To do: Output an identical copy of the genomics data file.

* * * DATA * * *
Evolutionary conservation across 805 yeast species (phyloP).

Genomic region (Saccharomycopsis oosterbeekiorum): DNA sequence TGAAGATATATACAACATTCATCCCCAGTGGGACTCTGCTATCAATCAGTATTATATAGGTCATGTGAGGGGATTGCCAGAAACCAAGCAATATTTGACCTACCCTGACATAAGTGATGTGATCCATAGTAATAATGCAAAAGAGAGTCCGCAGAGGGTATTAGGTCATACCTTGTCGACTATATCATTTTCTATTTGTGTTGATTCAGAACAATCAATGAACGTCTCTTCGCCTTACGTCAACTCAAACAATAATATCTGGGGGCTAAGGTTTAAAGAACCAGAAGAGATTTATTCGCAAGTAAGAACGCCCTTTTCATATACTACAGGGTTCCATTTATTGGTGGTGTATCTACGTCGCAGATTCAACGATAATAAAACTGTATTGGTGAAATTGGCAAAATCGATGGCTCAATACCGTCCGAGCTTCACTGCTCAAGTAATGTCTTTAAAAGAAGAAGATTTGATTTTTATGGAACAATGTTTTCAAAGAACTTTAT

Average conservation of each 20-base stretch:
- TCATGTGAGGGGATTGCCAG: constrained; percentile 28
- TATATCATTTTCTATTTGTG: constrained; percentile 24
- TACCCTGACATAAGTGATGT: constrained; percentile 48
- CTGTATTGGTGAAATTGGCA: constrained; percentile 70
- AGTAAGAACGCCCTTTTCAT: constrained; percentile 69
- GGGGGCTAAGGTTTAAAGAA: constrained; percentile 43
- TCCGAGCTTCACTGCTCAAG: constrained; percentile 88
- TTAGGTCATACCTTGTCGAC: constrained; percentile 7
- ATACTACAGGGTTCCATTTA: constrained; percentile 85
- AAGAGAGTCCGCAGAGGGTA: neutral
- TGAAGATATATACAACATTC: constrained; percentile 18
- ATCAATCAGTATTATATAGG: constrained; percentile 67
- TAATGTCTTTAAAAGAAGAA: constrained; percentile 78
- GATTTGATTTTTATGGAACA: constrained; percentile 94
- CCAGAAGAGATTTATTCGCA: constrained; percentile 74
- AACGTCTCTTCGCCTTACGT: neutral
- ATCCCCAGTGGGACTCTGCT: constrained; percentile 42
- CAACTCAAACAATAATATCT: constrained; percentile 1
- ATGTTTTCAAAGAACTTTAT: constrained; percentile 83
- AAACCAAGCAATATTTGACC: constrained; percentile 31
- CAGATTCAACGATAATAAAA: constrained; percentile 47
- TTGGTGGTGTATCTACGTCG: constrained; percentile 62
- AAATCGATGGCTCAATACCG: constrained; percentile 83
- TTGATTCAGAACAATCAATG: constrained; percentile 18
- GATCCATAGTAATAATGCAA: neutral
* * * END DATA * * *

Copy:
Evolutionary conservation across 805 yeast species (phyloP).

Genomic region (Saccharomycopsis oosterbeekiorum): DNA sequence TGAAGATATATACAACATTCATCCCCAGTGGGACTCTGCTATCAATCAGTATTATATAGGTCATGTGAGGGGATTGCCAGAAACCAAGCAATATTTGACCTACCCTGACATAAGTGATGTGATCCATAGTAATAATGCAAAAGAGAGTCCGCAGAGGGTATTAGGTCATACCTTGTCGACTATATCATTTTCTATTTGTGTTGATTCAGAACAATCAATGAACGTCTCTTCGCCTTACGTCAACTCAAACAATAATATCTGGGGGCTAAGGTTTAAAGAACCAGAAGAGATTTATTCGCAAGTAAGAACGCCCTTTTCATATACTACAGGGTTCCATTTATTGGTGGTGTATCTACGTCGCAGATTCAACGATAATAAAACTGTATTGGTGAAATTGGCAAAATCGATGGCTCAATACCGTCCGAGCTTCACTGCTCAAGTAATGTCTTTAAAAGAAGAAGATTTGATTTTTATGGAACAATGTTTTCAAAGAACTTTAT

Average conservation of each 20-base stretch:
- TCATGTGAGGGGATTGCCAG: constrained; percentile 28
- TATATCATTTTCTATTTGTG: constrained; percentile 24
- TACCCTGACATAAGTGATGT: constrained; percentile 48
- CTGTATTGGTGAAATTGGCA: constrained; percentile 70
- AGTAAGAACGCCCTTTTCAT: constrained; percentile 69
- GGGGGCTAAGGTTTAAAGAA: constrained; percentile 43
- TCCGAGCTTCACTGCTCAAG: constrained; percentile 88
- TTAGGTCATACCTTGTCGAC: constrained; percentile 7
- ATACTACAGGGTTCCATTTA: constrained; percentile 85
- AAGAGAGTCCGCAGAGGGTA: neutral
- TGAAGATATATACAACATTC: constrained; percentile 18
- ATCAATCAGTATTATATAGG: constrained; percentile 67
- TAATGTCTTTAAAAGAAGAA: constrained; percentile 78
- GATTTGATTTTTATGGAACA: constrained; percentile 94
- CCAGAAGAGATTTATTCGCA: constrained; percentile 74
- AACGTCTCTTCGCCTTACGT: neutral
- ATCCCCAGTGGGACTCTGCT: constrained; percentile 42
- CAACTCAAACAATAATATCT: constrained; percentile 1
- ATGTTTTCAAAGAACTTTAT: constrained; percentile 83
- AAACCAAGCAATATTTGACC: constrained; percentile 31
- CAGATTCAACGATAATAAAA: constrained; percentile 47
- TTGGTGGTGTATCTACGTCG: constrained; percentile 62
- AAATCGATGGCTCAATACCG: constrained; percentile 83
- TTGATTCAGAACAATCAATG: constrained; percentile 18
- GATCCATAGTAATAATGCAA: neutral